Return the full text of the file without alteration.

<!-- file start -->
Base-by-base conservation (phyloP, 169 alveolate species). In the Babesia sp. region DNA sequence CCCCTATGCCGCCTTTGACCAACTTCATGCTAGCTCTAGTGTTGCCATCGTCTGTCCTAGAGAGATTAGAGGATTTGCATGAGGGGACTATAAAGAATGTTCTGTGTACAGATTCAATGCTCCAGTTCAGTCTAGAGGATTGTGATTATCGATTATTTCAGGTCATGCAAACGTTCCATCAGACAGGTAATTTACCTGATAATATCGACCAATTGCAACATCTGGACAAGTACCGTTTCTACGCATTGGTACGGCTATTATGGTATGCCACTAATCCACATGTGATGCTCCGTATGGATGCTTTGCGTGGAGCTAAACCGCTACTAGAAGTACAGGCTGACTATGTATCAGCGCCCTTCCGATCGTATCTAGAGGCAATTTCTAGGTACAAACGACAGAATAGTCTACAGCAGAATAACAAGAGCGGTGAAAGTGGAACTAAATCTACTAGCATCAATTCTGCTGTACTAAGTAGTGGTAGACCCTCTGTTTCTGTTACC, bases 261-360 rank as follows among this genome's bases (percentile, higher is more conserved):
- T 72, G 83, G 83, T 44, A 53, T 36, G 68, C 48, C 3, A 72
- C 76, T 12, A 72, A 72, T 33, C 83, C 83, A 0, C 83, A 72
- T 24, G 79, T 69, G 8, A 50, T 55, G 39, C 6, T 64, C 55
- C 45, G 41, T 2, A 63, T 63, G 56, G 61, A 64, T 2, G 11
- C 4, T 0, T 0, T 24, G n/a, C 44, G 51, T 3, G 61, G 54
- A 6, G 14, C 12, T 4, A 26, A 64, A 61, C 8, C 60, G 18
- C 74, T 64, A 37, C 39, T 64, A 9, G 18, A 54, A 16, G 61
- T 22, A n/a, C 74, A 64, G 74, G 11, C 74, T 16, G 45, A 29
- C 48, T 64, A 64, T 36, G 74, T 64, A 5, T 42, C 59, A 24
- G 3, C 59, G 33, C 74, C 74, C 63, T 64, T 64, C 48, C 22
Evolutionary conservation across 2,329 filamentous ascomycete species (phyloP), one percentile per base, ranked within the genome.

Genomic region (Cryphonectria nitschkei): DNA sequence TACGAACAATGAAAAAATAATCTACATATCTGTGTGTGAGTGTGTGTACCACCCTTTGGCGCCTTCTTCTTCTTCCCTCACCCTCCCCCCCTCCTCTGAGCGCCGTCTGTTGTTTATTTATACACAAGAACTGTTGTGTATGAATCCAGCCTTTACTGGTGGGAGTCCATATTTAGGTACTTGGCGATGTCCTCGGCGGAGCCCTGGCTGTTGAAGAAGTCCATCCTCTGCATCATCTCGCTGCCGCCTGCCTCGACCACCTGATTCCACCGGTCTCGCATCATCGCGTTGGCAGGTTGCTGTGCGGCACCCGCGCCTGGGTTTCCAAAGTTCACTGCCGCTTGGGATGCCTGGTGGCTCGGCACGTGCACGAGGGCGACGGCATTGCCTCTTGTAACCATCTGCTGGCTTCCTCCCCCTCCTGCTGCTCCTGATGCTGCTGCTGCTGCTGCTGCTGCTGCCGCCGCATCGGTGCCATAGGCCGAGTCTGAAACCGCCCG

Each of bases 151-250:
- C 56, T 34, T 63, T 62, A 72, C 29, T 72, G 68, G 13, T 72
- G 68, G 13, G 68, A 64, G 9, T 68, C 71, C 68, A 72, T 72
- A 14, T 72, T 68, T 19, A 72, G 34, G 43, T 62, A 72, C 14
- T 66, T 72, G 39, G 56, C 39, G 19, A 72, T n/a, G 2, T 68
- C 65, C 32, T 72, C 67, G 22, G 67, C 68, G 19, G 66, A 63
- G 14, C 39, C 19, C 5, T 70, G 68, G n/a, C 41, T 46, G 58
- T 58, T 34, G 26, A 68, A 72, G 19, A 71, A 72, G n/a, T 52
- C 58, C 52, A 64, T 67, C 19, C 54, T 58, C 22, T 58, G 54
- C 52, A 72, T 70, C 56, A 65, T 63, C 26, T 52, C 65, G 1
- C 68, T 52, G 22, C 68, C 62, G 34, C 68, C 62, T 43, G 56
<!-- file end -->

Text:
Base-by-base conservation (phyloP, 169 alveolate species). In the Babesia sp. region DNA sequence CCCCTATGCCGCCTTTGACCAACTTCATGCTAGCTCTAGTGTTGCCATCGTCTGTCCTAGAGAGATTAGAGGATTTGCATGAGGGGACTATAAAGAATGTTCTGTGTACAGATTCAATGCTCCAGTTCAGTCTAGAGGATTGTGATTATCGATTATTTCAGGTCATGCAAACGTTCCATCAGACAGGTAATTTACCTGATAATATCGACCAATTGCAACATCTGGACAAGTACCGTTTCTACGCATTGGTACGGCTATTATGGTATGCCACTAATCCACATGTGATGCTCCGTATGGATGCTTTGCGTGGAGCTAAACCGCTACTAGAAGTACAGGCTGACTATGTATCAGCGCCCTTCCGATCGTATCTAGAGGCAATTTCTAGGTACAAACGACAGAATAGTCTACAGCAGAATAACAAGAGCGGTGAAAGTGGAACTAAATCTACTAGCATCAATTCTGCTGTACTAAGTAGTGGTAGACCCTCTGTTTCTGTTACC, bases 261-360 rank as follows among this genome's bases (percentile, higher is more conserved):
- T 72, G 83, G 83, T 44, A 53, T 36, G 68, C 48, C 3, A 72
- C 76, T 12, A 72, A 72, T 33, C 83, C 83, A 0, C 83, A 72
- T 24, G 79, T 69, G 8, A 50, T 55, G 39, C 6, T 64, C 55
- C 45, G 41, T 2, A 63, T 63, G 56, G 61, A 64, T 2, G 11
- C 4, T 0, T 0, T 24, G n/a, C 44, G 51, T 3, G 61, G 54
- A 6, G 14, C 12, T 4, A 26, A 64, A 61, C 8, C 60, G 18
- C 74, T 64, A 37, C 39, T 64, A 9, G 18, A 54, A 16, G 61
- T 22, A n/a, C 74, A 64, G 74, G 11, C 74, T 16, G 45, A 29
- C 48, T 64, A 64, T 36, G 74, T 64, A 5, T 42, C 59, A 24
- G 3, C 59, G 33, C 74, C 74, C 63, T 64, T 64, C 48, C 22
Evolutionary conservation across 2,329 filamentous ascomycete species (phyloP), one percentile per base, ranked within the genome.

Genomic region (Cryphonectria nitschkei): DNA sequence TACGAACAATGAAAAAATAATCTACATATCTGTGTGTGAGTGTGTGTACCACCCTTTGGCGCCTTCTTCTTCTTCCCTCACCCTCCCCCCCTCCTCTGAGCGCCGTCTGTTGTTTATTTATACACAAGAACTGTTGTGTATGAATCCAGCCTTTACTGGTGGGAGTCCATATTTAGGTACTTGGCGATGTCCTCGGCGGAGCCCTGGCTGTTGAAGAAGTCCATCCTCTGCATCATCTCGCTGCCGCCTGCCTCGACCACCTGATTCCACCGGTCTCGCATCATCGCGTTGGCAGGTTGCTGTGCGGCACCCGCGCCTGGGTTTCCAAAGTTCACTGCCGCTTGGGATGCCTGGTGGCTCGGCACGTGCACGAGGGCGACGGCATTGCCTCTTGTAACCATCTGCTGGCTTCCTCCCCCTCCTGCTGCTCCTGATGCTGCTGCTGCTGCTGCTGCTGCTGCCGCCGCATCGGTGCCATAGGCCGAGTCTGAAACCGCCCG

Each of bases 151-250:
- C 56, T 34, T 63, T 62, A 72, C 29, T 72, G 68, G 13, T 72
- G 68, G 13, G 68, A 64, G 9, T 68, C 71, C 68, A 72, T 72
- A 14, T 72, T 68, T 19, A 72, G 34, G 43, T 62, A 72, C 14
- T 66, T 72, G 39, G 56, C 39, G 19, A 72, T n/a, G 2, T 68
- C 65, C 32, T 72, C 67, G 22, G 67, C 68, G 19, G 66, A 63
- G 14, C 39, C 19, C 5, T 70, G 68, G n/a, C 41, T 46, G 58
- T 58, T 34, G 26, A 68, A 72, G 19, A 71, A 72, G n/a, T 52
- C 58, C 52, A 64, T 67, C 19, C 54, T 58, C 22, T 58, G 54
- C 52, A 72, T 70, C 56, A 65, T 63, C 26, T 52, C 65, G 1
- C 68, T 52, G 22, C 68, C 62, G 34, C 68, C 62, T 43, G 56